The Francis Report: Key Findings
This is the first in a series of four articles on The Francis Report and its impact. We will be exploring the background to the report, analysing the duty of candour and barriers to its use, and discussing The Francis Report’s impact on medical practice. This article introduces the context that led to the publication of The Francis Report and highlights the report’s key findings.
The Francis Report was published on 6th February 2013, as a result of a public inquiry into failings at the Mid Staffordshire Foundation NHS Trust, which occurred between January 2005 and March 2009. Two previous inquiries uncovered a lack of basic care in many wards and departments, including leaving patients in soiled clothing and bedclothes, not providing assistance with feeding and drinking and staff treating patients and relatives with indifference. This situation appears to have arisen because the Trust was too focussed on meeting financial targets and satisfying the requirements needed to attain Foundation Trust status, and not on caring for its patients.
The main aim of the report was to determine why the problems at the Trust were not highlighted and acted upon, and what can be done to prevent a repeat of these events in the future. The report’s main focus is secondary care, but some of the findings also relate to primary and general care, and while the report concentrated on events at one hospital, it highlighted systematic failures within the entire health service. It suggested that there needs to be a fundamental change in culture, so that the welfare of patients is always the first concern, and also made a total of 290 recommendations, covering many aspects of patient care and safety. The most important of these, particularly in terms of medicolegal issues, are summarised below.
The most significant proposal of the Francis Report is the introduction of a statutory ‘Duty of Candour’. In order to achieve this, three characteristics are needed:
- Openness: in order to enable concerns to be raised and disclosed freely without fear, and for questions to be answered;
- Transparency: which will allow accurate information concerning performance and outcomes to be shared;
- Candour: so that if a patient is harmed by a health provider, they are informed of that fact and an appropriate remedy offered, regardless of whether an official complaint has been made or a question raised.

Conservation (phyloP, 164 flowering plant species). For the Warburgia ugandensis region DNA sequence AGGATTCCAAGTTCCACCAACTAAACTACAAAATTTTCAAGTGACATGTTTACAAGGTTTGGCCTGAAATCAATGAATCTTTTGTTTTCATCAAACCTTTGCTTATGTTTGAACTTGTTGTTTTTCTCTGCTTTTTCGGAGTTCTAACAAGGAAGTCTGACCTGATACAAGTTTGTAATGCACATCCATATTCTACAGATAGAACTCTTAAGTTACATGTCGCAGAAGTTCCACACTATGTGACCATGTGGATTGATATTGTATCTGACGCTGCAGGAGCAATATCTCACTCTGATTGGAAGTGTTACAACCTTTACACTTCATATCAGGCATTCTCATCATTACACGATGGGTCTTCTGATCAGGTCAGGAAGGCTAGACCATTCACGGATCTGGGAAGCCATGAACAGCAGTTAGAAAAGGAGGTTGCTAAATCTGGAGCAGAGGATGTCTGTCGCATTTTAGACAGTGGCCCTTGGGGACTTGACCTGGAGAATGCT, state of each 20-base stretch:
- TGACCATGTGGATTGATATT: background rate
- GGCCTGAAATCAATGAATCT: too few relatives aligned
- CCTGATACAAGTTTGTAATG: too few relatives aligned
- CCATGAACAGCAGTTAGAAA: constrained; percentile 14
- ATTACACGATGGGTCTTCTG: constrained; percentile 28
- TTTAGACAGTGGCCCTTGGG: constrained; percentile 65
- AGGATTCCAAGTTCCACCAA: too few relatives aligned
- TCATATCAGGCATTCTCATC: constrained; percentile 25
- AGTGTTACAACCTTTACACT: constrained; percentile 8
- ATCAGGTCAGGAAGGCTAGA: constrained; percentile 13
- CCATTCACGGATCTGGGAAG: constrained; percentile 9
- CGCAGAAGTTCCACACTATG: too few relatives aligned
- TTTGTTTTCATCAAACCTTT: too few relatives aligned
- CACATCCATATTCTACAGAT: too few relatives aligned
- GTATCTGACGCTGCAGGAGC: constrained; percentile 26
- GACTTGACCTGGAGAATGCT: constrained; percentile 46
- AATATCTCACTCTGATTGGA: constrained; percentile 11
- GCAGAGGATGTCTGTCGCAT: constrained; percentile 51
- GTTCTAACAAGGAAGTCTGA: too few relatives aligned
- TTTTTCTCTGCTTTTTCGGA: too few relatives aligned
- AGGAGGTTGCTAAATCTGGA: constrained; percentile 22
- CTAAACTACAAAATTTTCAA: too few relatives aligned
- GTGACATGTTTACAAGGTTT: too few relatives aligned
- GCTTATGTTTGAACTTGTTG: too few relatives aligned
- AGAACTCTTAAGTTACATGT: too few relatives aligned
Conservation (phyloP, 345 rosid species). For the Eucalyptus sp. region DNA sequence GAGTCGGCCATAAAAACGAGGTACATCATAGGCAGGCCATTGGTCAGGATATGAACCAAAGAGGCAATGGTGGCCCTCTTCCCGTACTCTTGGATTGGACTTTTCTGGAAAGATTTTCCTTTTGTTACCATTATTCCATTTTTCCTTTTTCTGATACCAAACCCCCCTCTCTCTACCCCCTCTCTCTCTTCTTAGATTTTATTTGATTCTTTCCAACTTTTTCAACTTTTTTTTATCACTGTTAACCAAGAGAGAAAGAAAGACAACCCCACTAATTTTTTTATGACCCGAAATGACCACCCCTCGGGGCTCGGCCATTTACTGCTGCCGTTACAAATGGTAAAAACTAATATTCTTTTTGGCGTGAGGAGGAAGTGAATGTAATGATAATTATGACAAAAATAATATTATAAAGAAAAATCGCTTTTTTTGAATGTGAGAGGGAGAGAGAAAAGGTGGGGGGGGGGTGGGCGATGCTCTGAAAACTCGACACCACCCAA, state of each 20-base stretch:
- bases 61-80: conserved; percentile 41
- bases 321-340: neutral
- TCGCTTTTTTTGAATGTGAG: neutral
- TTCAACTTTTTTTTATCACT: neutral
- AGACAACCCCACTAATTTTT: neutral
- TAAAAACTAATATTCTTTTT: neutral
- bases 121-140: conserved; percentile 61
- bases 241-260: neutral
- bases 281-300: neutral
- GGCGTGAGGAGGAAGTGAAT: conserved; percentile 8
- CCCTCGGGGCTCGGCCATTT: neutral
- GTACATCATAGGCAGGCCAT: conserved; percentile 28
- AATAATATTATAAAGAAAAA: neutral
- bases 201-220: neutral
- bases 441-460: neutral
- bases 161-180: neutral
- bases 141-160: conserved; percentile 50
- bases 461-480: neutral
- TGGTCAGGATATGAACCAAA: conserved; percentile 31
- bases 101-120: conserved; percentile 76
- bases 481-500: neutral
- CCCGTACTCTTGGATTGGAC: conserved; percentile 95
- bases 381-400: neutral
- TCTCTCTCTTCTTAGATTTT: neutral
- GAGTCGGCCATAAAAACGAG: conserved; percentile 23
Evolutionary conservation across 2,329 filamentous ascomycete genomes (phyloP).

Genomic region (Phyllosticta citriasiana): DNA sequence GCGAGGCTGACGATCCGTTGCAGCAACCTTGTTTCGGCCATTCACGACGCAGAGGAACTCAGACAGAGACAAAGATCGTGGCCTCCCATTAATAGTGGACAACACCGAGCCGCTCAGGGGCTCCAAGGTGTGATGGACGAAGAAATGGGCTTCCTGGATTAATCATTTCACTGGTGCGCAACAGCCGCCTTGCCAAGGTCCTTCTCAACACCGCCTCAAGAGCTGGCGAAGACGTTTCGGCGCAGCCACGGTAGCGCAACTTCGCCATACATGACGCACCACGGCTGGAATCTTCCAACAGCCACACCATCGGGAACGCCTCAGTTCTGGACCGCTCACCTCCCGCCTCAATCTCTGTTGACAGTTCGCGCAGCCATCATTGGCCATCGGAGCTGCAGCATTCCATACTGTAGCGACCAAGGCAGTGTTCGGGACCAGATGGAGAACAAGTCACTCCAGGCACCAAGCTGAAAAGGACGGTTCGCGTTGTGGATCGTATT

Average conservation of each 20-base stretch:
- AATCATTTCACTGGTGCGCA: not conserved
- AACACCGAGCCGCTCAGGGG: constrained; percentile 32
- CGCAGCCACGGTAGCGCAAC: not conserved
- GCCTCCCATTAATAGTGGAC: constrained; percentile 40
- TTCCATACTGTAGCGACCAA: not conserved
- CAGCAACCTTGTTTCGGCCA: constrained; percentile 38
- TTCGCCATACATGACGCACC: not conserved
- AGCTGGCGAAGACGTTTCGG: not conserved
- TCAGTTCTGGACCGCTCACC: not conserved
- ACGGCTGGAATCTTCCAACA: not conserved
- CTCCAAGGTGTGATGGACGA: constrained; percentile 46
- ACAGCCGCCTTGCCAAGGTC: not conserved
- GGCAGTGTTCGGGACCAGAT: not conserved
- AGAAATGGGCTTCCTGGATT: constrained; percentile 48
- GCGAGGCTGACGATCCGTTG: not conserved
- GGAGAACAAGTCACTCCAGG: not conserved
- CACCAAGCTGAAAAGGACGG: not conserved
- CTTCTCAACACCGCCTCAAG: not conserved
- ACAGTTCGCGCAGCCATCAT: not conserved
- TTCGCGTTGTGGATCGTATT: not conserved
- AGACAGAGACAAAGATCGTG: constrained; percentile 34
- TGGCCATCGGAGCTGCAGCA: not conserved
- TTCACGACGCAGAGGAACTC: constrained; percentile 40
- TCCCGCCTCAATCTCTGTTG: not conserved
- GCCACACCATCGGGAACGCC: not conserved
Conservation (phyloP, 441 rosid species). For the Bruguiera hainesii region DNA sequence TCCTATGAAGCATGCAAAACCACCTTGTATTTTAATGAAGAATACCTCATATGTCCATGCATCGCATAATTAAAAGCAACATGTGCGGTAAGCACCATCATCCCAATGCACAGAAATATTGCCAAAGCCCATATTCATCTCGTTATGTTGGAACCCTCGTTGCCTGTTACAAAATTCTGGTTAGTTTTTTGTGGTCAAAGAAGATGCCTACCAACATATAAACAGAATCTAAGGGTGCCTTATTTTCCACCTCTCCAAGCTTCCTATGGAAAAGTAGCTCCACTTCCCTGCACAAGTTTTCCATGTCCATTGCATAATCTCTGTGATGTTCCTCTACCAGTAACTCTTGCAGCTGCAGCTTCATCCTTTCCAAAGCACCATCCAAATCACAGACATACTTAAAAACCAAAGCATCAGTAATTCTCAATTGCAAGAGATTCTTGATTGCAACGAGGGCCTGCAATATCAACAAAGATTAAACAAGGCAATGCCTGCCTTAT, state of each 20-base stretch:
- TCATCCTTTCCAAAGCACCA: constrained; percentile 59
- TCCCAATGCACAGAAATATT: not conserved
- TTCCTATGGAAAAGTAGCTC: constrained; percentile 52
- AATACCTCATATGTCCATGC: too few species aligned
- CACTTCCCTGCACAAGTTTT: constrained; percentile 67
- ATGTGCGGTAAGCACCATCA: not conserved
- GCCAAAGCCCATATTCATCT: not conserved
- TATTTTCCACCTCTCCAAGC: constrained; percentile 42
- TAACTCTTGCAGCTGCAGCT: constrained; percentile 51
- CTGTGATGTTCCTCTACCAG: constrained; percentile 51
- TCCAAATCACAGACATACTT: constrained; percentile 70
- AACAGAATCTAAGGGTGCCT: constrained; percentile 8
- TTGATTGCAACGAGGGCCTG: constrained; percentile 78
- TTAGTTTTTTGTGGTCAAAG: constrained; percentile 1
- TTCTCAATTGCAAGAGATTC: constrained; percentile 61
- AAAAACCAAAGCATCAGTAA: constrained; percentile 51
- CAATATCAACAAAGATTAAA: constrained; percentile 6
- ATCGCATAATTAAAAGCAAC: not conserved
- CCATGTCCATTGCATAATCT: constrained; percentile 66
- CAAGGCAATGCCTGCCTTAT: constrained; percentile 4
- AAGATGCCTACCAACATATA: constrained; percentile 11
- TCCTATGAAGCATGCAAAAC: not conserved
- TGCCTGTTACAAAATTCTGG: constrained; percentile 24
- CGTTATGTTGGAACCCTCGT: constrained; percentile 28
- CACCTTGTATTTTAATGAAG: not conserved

The duty of candour places a legal obligation on health service providers and organisations to be honest, open and truthful in all their dealings with patients and relatives, especially when mistakes occur. In addition, healthcare organisations must make truthful statements to regulators and the public, and must not mislead by omitting relevant facts. However, the provision of information in order to comply with this requirement should not be regarded as evidence or an admission of liability. If an individual or organisation is non-compliant, the patient should be able to seek resolution. To further aid the culture of openness, the report also recommended that gagging and non-disparagement clauses in contracts, which limit the legitimate disclosure of issues of patient safety and care that may be in the public interest, should be banned.
Although the handling of complaints should be consistent, any system should not be applied in a formulaic or insensitive manner. It should also be easy for patients to make a complaint through various different gateways. Any expression of concern by a patient should be treated as a complaint, unless the patient expressly refuses permission for this. Lessons learned from complaints must be effectively identified, disseminated and implemented. Furthermore, all complaints received should be published on hospital websites, along with the trust’s response, so that they can easily be viewed by interested parties.
It was also proposed that fundamental standards should be introduced and that criminal liability should be apportioned in the event that a breach of these standards leads to serious harm or the death of a patient, unless the provider or individual concerned can demonstrate that it was not reasonably practicable to avoid such a breach. There should also be more powers to suspend or prosecute boards or individuals if standards of care are not maintained. In order to assist in the creation of a caring culture within the NHS, all healthcare providers should be prepared to learn lessons from others and to allow their own practices to be scrutinised by their peers. This will be particularly relevant where there are concerns about a practitioner’s performance and it will also be essential in changing behaviour throughout the health service.
Finally, it was recommended that the role of GPs should be broadened to include an aspect of monitoring on behalf of any of their patients who receive acute hospital or other specialist services, so that their responsibility to their patients does not end on referral to hospital. This will necessitate checking on the patient after hospital treatment and assessing whether the outcome was satisfactory. An internal system should be put in place to enable GPs to flag any areas of concern.
The overarching theme of the Francis Report is that the NHS and all of its staff must adopt a shared culture in which the patient is always the priority. Central to achieving this is a system that encourages transparency, honesty and candour based on freely available reliable information on the attainment of standards. In this way, a situation similar to the Mid-Staffordshire crisis should be prevented from ever happening again.
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Francis R. (2013). Report of the Mid Staffordshire NHS Foundation Trust Public Inquiry. London: The Stationery Office.